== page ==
How divorce mediation works in Kentucky
Many people believe that divorcing couples who disagree about important issues have no choice but to face a bitter struggle in court. Mediation can offer a welcome alternative to litigation for many couples.
Mediation can provide several benefits that help couples achieve sucessful resolutions. While this process works for many, certain factors can make mediation difficult or even counterproductive for some. An attorney with experience in collaborative law can help you clarify if and how mediation can help you.
The role of mediators
Mediators acts as neutral facilitators who assist divorcing spouses in communicating about their positions and finding ways to compromise. They can focus the discussion, redirect unproductive lines of conversation and suggest solutions. They may not, however, give legal advice or favor one party. They also lack the power to order parties to enter into an agreement, to produce evidence or to take any other action. Mediators do not have to be attorneys or receive special training, although you may prefer to select someone with a good understanding of the relevant law and of dispute resolution techniques. The Kentucky court system maintains a list of qualified mediators who have completed recommended training.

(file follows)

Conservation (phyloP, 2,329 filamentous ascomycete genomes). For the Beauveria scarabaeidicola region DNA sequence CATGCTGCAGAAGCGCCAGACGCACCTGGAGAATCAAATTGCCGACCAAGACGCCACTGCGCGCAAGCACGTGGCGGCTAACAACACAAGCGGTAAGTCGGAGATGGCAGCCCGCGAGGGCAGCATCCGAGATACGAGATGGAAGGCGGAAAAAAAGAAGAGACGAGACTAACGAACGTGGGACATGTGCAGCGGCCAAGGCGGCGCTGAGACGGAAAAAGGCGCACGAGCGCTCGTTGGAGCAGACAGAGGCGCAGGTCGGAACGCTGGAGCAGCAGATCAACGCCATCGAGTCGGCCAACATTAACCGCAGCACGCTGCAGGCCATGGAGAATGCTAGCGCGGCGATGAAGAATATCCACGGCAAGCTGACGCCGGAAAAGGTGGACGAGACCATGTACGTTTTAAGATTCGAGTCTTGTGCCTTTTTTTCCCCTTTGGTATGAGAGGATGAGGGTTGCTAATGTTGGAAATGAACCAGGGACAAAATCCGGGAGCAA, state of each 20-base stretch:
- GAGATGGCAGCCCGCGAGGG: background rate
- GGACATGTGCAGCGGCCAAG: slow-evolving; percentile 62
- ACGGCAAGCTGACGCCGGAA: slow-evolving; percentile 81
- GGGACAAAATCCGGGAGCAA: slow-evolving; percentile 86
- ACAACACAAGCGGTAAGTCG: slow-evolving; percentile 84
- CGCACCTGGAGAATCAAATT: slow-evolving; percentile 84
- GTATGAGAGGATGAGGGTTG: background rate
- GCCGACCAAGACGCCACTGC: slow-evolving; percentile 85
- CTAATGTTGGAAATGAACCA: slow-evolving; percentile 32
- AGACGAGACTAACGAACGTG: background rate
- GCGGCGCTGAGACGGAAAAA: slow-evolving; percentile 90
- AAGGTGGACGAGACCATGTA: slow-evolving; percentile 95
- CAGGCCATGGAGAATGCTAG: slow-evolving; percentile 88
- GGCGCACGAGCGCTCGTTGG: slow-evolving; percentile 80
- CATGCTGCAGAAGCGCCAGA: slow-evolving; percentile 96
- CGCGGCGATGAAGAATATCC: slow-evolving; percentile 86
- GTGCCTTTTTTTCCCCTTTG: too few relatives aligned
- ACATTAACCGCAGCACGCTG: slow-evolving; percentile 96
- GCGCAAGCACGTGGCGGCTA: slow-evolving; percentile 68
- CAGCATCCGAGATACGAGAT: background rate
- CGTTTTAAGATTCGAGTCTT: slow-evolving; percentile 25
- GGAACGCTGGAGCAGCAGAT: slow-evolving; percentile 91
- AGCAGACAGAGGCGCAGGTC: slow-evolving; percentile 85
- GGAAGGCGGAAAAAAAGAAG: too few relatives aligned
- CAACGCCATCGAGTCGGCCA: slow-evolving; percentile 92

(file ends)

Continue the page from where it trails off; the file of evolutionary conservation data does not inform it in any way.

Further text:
During mediation, the parties may sit together or in separate rooms. Each spouse may have an attorney present, which is generally a good idea, as your lawyer can provide important legal advice and serve as an advocate for you.
The benefits of mediation often include lower costs and a quicker timeline than litigating the issues. Many people also find the collaborative approach less stressful than the antagonism of a court battle. Reducing anger and emotions can help spouses focus on constructive solutions. Unlike a court case, mediation is also confidential, except in cases where the mediator must legally report abuse or neglect allegations.
Is mediation right for you?
Some couples, however, are unable to compromise at all and need to get a decision from a judge. Some other cases where mediation may not work include those involving abuse or a lack of good faith. Each case is different. A qualified attorney can understand your circumstances and recommend the best course of action for you.